x + 3408332191958133385114942613351834100964285496304040728906961917542037
sage.rings.number_field.S_unit_solver.drop_vector(ev, p, q, complement_ev_dict)

Determines if the exponent vector, ev, may be removed from the complement dictionary during construction. This will occur if ev is not compatible with an exponent vector mod q-1.

INPUT:

  • ev – an exponent vector modulo p - 1
  • p – the prime such that ev is an exponent vector modulo p-1
  • q – a prime, distinct from p, that is a key in the complement_ev_dict
  • complement_ev_dict – a dictionary of dictionaries, whose keys are primes complement_ev_dict[q] is a dictionary whose keys are exponent vectors modulo q-1 and whose values are lists of complementary exponent vectors modulo q-1

OUTPUT:

Returns True if ev may be dropped from the complement exponent vector dictionary, and False if not.

Note

  • If ev is not compatible with any of the vectors modulo q-1, then it can no longer correspond to a solution of the \(S\)-unit equation. It returns True to indicate that it should be removed.

EXAMPLES:

sage: from sage.rings.number_field.S_unit_solver import drop_vector
sage: drop_vector((1, 2, 5), 7, 11, {11: {(1, 1, 3): [(1, 1, 3),(2, 3, 4)]}})
True
sage: P={3: {(1, 0, 0): [(1, 0, 0), (0, 1, 0)], (0, 1, 0): [(1, 0, 0), (0, 1, 0)]}, 7: {(0, 3, 4): [(0, 1, 2), (0, 3, 4), (0, 5, 0)], (1, 2, 4): [(1, 0, 4), (1, 4, 2), (1, 2, 0)], (0, 1, 2): [(0, 1, 2), (0, 3, 4), (0, 5, 0)], (0, 5, 4): [(1, 0, 0), (1, 4, 4), (1, 2, 2)], (1, 4, 2): [(1, 2, 4), (1, 4, 0), (1, 0, 2)], (1, 0, 4): [(1, 2, 4), (1, 4, 0), (1, 0, 2)], (0, 3, 2): [(1, 0, 0), (1, 4, 4), (1, 2, 2)], (1, 0, 0): [(0, 5, 4), (0, 3, 2), (0, 1, 0)], (1, 2, 0): [(1, 2, 4), (1, 4, 0), (1, 0, 2)], (0, 1, 0): [(1, 0, 0), (1, 4, 4), (1, 2, 2)], (0, 5, 0): [(0, 1, 2), (0, 3, 4), (0, 5, 0)], (1, 2, 2): [(0, 5, 4), (0, 3, 2), (0, 1, 0)], (1, 4, 0): [(1, 0, 4), (1, 4, 2), (1, 2, 0)], (1, 0, 2): [(1, 0, 4), (1, 4, 2), (1, 2, 0)], (1, 4, 4): [(0, 5, 4), (0, 3, 2), (0, 1, 0)]}}
sage: drop_vector((0,1,0),3,7,P)
False
sage.rings.number_field.S_unit_solver.embedding_to_Kp(a, prime, prec)

INPUT:

  • a – an element of a number field \(K\)
  • prime – a prime ideal of \(K\)
  • prec – a positive natural number

OUTPUT:

An element of \(K\) that is equivalent to a modulo p^(prec) and the generator of \(K\) appears with exponent less than \(e \cdot f\), where p is the rational prime below prime and \(e,f\) are the ramification index and residue degree, respectively.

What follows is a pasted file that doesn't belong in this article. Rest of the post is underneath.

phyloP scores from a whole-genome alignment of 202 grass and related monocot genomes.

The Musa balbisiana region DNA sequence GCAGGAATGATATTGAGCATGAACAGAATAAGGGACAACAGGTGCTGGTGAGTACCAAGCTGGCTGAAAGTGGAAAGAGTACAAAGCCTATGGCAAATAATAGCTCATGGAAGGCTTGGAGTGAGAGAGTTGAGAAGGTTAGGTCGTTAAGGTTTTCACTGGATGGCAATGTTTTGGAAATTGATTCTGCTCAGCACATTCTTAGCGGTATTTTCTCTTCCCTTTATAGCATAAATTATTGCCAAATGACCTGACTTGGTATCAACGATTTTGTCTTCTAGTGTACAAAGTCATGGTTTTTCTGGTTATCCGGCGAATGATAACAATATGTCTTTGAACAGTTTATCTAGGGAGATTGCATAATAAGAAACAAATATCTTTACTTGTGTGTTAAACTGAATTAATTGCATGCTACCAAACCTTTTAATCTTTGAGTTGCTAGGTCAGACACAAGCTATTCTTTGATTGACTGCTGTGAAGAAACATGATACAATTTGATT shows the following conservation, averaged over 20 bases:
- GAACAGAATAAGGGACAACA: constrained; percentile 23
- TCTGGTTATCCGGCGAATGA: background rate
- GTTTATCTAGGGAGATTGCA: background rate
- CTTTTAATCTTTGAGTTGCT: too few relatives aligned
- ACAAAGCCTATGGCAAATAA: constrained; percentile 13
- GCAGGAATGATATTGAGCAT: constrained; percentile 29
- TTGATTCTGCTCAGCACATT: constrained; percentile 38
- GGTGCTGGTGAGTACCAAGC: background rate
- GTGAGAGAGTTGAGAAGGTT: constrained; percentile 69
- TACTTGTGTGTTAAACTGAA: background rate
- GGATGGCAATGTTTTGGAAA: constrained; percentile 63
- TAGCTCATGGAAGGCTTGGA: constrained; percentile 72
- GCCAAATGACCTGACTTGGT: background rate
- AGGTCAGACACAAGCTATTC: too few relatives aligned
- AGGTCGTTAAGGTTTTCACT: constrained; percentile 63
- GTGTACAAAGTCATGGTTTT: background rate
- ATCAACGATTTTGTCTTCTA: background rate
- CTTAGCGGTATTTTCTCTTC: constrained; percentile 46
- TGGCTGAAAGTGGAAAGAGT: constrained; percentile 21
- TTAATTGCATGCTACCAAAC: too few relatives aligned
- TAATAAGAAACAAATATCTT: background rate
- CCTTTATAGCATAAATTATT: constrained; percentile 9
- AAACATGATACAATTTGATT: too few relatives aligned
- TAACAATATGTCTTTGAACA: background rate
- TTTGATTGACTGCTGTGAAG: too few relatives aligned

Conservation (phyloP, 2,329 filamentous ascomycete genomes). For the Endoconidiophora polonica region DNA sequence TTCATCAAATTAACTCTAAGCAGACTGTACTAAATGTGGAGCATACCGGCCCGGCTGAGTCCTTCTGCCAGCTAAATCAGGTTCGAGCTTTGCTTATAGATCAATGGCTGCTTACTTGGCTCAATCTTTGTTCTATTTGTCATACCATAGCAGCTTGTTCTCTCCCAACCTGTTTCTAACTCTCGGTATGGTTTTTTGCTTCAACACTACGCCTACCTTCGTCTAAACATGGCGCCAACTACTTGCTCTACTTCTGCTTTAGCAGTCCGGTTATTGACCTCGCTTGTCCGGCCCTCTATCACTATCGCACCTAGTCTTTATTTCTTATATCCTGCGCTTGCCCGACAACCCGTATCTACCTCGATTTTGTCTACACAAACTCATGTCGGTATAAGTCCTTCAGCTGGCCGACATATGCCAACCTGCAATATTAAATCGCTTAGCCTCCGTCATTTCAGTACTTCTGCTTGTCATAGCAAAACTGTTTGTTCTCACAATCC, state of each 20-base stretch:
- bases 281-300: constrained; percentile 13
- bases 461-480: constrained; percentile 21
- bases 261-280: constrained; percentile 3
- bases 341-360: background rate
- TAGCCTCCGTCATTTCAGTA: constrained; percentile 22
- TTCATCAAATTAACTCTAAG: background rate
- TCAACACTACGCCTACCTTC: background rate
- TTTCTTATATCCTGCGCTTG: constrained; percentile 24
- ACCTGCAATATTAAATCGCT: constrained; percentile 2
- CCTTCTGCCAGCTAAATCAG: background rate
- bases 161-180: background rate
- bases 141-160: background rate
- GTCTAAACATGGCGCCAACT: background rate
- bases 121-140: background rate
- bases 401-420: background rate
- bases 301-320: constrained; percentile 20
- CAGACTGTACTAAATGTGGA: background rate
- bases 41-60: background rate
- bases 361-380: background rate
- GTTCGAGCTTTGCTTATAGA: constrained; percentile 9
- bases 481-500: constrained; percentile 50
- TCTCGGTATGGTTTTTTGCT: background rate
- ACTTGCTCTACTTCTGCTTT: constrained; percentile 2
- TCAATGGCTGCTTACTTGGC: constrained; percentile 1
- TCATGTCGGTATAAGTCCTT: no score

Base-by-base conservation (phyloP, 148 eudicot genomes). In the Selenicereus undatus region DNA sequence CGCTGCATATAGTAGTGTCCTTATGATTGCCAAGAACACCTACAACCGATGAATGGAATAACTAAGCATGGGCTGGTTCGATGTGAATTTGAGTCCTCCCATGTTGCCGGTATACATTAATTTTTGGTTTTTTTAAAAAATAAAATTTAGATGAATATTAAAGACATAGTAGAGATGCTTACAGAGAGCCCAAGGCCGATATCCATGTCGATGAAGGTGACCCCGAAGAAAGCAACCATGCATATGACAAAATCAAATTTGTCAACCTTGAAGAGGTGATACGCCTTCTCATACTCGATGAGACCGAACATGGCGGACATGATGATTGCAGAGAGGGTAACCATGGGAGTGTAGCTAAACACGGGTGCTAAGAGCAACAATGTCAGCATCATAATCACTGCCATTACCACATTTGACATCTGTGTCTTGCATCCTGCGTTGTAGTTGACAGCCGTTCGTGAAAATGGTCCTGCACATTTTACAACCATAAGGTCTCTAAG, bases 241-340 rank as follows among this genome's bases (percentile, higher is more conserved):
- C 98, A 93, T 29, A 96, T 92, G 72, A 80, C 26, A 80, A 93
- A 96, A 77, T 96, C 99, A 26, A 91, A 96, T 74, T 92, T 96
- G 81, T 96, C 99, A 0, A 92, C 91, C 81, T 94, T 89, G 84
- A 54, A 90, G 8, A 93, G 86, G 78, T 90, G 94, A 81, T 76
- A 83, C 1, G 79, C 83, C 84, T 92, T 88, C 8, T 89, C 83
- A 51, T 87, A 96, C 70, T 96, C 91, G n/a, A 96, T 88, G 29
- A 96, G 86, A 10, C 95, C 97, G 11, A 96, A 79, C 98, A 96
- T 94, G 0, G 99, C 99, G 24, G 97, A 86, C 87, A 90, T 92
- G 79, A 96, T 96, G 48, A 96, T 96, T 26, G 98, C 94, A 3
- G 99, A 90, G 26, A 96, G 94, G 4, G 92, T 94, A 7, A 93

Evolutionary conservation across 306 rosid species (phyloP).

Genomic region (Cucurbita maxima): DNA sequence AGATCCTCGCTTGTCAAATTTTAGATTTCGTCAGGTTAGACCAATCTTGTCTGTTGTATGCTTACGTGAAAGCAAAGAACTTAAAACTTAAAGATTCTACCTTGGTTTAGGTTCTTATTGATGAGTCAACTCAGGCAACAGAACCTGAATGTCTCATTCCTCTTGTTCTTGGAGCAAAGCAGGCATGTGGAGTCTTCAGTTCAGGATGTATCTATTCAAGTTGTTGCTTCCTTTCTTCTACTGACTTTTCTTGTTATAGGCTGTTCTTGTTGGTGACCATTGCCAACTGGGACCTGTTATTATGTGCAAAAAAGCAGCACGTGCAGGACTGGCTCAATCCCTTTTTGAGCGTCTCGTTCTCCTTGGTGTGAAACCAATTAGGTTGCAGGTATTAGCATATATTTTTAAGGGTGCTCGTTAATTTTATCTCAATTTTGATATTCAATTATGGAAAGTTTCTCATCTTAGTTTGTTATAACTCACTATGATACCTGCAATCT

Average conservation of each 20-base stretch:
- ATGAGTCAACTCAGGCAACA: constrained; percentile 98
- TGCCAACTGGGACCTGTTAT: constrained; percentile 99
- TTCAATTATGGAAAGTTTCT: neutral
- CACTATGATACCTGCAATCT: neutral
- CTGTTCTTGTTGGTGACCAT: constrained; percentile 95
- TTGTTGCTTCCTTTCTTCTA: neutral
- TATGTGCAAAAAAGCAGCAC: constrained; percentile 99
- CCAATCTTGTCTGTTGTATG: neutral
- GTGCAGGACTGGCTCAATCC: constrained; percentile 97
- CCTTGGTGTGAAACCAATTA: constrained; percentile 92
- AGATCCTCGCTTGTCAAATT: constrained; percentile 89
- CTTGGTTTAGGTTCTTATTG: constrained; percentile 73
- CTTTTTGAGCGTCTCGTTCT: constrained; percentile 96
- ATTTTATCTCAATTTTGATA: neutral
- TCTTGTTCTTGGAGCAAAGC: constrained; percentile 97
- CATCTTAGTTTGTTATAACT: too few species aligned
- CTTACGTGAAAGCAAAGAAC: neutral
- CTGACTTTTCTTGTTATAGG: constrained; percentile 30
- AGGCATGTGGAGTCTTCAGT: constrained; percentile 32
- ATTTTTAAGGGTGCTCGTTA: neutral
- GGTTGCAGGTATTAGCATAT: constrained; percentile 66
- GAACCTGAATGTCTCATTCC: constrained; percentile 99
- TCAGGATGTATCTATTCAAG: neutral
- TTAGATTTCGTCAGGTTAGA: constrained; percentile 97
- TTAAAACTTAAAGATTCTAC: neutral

Note

\(K\) has to be an absolute number field

EXAMPLES:

sage: from sage.rings.number_field.S_unit_solver import embedding_to_Kp
sage: K.<a> = QuadraticField(17)
sage: p = K.prime_above(13); p
Fractional ideal (-a + 2)
sage: embedding_to_Kp(a-3, p, 15)
-20542890112375827
sage: K.<a> = NumberField(x^4-2)
sage: p = K.prime_above(7); p
Fractional ideal (-a^2 + a - 1)
sage: embedding_to_Kp(a^3-3, p, 15)
-1261985118949117459462968282807202378
sage.rings.number_field.S_unit_solver.eq_up_to_order(A, B)

If A and B are lists of four-tuples [a0,a1,a2,a3] and [b0,b1,b2,b3], checks that there is some reordering so that either ai=bi for all i or a0==b1, a1==b0, a2==b3, a3==b2.

The entries must be hashable.

EXAMPLES:

sage: from sage.rings.number_field.S_unit_solver import eq_up_to_order
sage: L = [(1,2,3,4),(5,6,7,8)]
sage: L1 = [L[1],L[0]]
sage: L2 = [(2,1,4,3),(6,5,8,7)]
sage: eq_up_to_order(L, L1)
True
sage: eq_up_to_order(L, L2)
True
sage: eq_up_to_order(L, [(1,2,4,3),(5,6,8,7)])
False
sage.rings.number_field.S_unit_solver.log_p(a, prime, prec)

INPUT:

  • a – an element of a number field \(K\)
  • prime – a prime ideal of the number field \(K\)
  • prec – a positive integer

OUPUT:

An element of \(K\) which is congruent to the prime-adic logarithm of a with respect to prime modulo p^prec, where p is the rational prime below prime

Note

Here we take into account the other primes in \(K\) above \(p\) in order to get coefficients with small values

EXAMPLES:

sage: from sage.rings.number_field.S_unit_solver import log_p
sage: K.<a> = NumberField(x^2+14)
sage: p1 = K.primes_above(3)[0]
sage: p1
Fractional ideal (3, a + 1)
sage: log_p(a+2, p1, 20)
8255385638/3*a + 15567609440/3
sage: K.<a> = NumberField(x^4+14)
sage: p1 = K.primes_above(5)[0]
sage: p1
Fractional ideal (5, a + 1)
sage: log_p(1/(a^2-4), p1, 30)
-42392683853751591352946/25*a^3 - 113099841599709611260219/25*a^2 -
8496494127064033599196/5*a - 18774052619501226990432/25
sage.rings.number_field.S_unit_solver.log_p_series_part(a, prime, prec)

INPUT:

  • a – an element of a number field \(K\)
  • prime – a prime ideal of the number field \(K\)
  • prec – a positive integer

OUPUT:

The prime-adic logarithm of a and accuracy p^prec, where p is the rational prime below prime

ALGORITHM:

The algorithm is based on the algorithm on page 30 of [Sma1998]

EXAMPLES:

sage: from sage.rings.number_field.S_unit_solver import log_p_series_part
sage: K.<a> = NumberField(x^2-5)
sage: p1 = K.primes_above(3)[0]
sage: p1
Fractional ideal (3)
sage: log_p_series_part(a^2-a+1, p1, 30)
120042736778562*a + 263389019530092
sage: K.<a> = NumberField(x^4+14)
sage: p1 = K.primes_above(5)[0]
sage: p1
Fractional ideal (5, a + 1)
sage: log_p_series_part(1/(a^2-4), p1, 30)